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September Is Suicide Prevention & Awareness Month

Updated: Apr 22

The importance of Suicide Prevention & Awareness Month is evident in light of an alarming increase in national suicide rates. The Centers for Disease Control (CDC) reports that after declining in 2019 and 2020, suicide deaths in the United States increased approximately 5% in 2021. Provisional estimates for 2022 indicate that suicide deaths increased an additional 2.6%, rising from 48,183 in 2021 to an estimated 49,449 in 2022. These figures underscore an urgent need for decisive measures, especially as specific vulnerable demographics such as veterans, LGBTQ+ youth, and those grappling with financial difficulties, are confronted with elevated risks of suicide.

Fostering awareness and understanding of mental health is paramount during Suicide Prevention & Awareness Month. Communities can take proactive steps to prevent suicide by encouraging open conversations about mental well-being, offering non-judgmental support to those in need, and dismantling the stigma associated with seeking help. By promoting accessible mental health resources, advocating for improved mental health care infrastructure, and remaining aware of warning signs, we can collectively work toward reducing the impact of suicide and strive for a world where every individual feels valued, understood, and empowered to seek assistance when battling thoughts of suicide.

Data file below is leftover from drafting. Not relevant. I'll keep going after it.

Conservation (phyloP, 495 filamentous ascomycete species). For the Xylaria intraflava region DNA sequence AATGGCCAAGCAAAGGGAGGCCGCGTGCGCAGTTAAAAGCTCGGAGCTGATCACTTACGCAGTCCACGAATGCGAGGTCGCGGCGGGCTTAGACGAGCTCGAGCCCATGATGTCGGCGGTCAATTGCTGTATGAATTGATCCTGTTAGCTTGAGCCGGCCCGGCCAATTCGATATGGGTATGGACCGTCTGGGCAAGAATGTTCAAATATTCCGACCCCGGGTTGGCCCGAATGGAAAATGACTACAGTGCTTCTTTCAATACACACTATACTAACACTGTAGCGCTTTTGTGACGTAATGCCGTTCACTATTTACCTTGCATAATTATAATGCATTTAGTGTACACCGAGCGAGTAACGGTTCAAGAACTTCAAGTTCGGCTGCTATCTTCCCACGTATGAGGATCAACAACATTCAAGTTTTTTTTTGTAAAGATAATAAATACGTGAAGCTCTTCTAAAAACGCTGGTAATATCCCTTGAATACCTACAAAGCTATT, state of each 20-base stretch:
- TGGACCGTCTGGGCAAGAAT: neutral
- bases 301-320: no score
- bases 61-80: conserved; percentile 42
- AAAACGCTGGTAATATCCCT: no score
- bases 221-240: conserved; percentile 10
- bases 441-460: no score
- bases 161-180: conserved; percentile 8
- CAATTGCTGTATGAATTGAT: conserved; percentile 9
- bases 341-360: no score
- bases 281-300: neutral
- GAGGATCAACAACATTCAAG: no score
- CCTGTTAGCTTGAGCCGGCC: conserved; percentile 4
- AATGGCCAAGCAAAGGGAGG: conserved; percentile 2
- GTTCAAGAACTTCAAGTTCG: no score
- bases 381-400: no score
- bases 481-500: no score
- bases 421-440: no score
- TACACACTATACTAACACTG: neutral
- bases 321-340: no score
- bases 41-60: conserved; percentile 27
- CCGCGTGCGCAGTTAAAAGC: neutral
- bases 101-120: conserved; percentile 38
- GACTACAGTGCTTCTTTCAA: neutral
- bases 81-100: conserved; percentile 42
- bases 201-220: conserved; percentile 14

If you or a loved one are in distress, there is immediate, confidential, free support available 24 hours a day, seven days a week by calling or texting 988. The three-digit dialing code routes callers to the 988 Suicide & Crisis Lifeline (formerly known as the National Suicide Prevention Lifeline).

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